If you want a cyclometer on your folding bike, you are likely to be constrained by the funny geometry of small-wheeled folding bikes, in that the maximum working distance between the sensor and the computer module is likely to be exceeded due to the small wheels and correspondingly longer distance to the handlebars, where the computer module is usually mounted. Going with a wired cyclometer presents its own difficulties, in that the stem is designed to fold, which means that the wire going up to the computer, on the handlebars, from the sensor on the fork, will similarly be subjected to constant folding and unfolding, which can't be good for those wires.
I found an obvious potential solution to this sensor-computer distance problem and thought some might find it useful. Warning! This will not change your life! Same dog who pees in the house, and same annoying spouse
Or did I get that backwards?
The "test" bike in this case is a Dahon Curve D3, and the test wireless cyclometer is the ultracheap Chinese SunDING SD-548C model widely available on ebay from Chinese and US-based sellers. I bought two of them for $19 including the shipping from a US based seller; you can buy this item from a Chinese-based seller for less than $6 each including shipping. I am not recommending this particular item, have no idea how long it will last, and dislike the fact that the sensor uses an expensive (in the USA) 12v battery, whose longevity is uncertain. I am just using it as a test case.
I first tried to mount it with the computer module on the handlebars, in several different locations, and the instruction manual was correct in stating that the maximum distance had been exceeded between the sensor and the computer. I then "dry-labbed" a couple of potential locations and the one that worked out the best in terms of readability and ease of installation was to remove the front reflector on the bike and use its mounting hardware to hold the computer module. In this particular case I partially disassembled the computer mounting bracket, removing the piece that is intended to form fit around a round-shaped handlebar, then used a sheet metal screw and nut to secure it to the reflector mounting hardware. I'm sure there are very many other possible ways to mount the computer module to the reflector mount depending on which bike and wireless computer you have. The reflector mount hardware, at least on the test bike, can be angled in various directions and given reasonably good corrected vision, the display, at least for the speed and odometer functions, is quite legible. Granted, you will need to steal glimpses of the computer display, because what you should be doing most of the time is looking where you are going as the bike is rolling . . . . . I did find this to be a very usable "poor mans" system, if you have to have a cyclometer on a folder where the distances for a wireless cyclometer are exceeded by mounting the computer module on the handlebars.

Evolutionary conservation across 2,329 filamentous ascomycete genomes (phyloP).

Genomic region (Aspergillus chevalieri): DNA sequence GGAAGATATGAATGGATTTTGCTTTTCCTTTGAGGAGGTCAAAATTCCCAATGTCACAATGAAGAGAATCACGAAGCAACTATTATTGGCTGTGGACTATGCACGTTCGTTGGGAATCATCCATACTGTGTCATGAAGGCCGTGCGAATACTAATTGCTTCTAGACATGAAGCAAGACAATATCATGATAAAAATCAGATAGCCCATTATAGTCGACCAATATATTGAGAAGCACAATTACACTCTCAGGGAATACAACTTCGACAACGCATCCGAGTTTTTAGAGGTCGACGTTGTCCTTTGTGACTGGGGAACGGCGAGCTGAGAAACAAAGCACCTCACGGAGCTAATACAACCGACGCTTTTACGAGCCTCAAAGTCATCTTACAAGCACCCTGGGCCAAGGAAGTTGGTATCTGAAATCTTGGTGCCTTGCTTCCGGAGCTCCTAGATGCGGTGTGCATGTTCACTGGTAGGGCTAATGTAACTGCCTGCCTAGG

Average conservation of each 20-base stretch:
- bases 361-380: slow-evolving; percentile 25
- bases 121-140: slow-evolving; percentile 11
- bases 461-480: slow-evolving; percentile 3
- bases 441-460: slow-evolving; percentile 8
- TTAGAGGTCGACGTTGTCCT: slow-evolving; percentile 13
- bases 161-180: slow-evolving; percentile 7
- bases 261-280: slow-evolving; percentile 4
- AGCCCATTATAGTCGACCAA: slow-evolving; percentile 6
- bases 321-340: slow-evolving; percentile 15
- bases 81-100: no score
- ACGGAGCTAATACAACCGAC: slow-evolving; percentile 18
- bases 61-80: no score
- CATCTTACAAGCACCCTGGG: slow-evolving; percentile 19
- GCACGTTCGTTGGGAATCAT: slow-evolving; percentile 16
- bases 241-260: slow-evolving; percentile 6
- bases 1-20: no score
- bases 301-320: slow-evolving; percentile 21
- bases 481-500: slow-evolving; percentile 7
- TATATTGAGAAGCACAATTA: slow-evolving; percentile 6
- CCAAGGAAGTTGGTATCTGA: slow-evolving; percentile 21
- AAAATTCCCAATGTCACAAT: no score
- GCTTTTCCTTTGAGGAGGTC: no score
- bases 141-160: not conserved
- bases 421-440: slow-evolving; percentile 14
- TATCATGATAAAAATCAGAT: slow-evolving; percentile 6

Other potential "solutions" for this situation include such things as buying a handlebar mounted GPS system, such as what normally would be called a "handheld" GPS like a Garmin Dakota or any number of other models. I do have such a GPS system and intend to use it in addition on some folding bikes.
Please don't tell me that your municipality would deem removal of the front reflector as a violation of their nanny-state laws. I am sure that there are many places like that around the world. I do not ride at night generally, and to the extent that I will ever do so, I'll use a temporarily mounted set of LED front and back lights, which I think would be much more likely to protect the bike rider than would a simple reflector.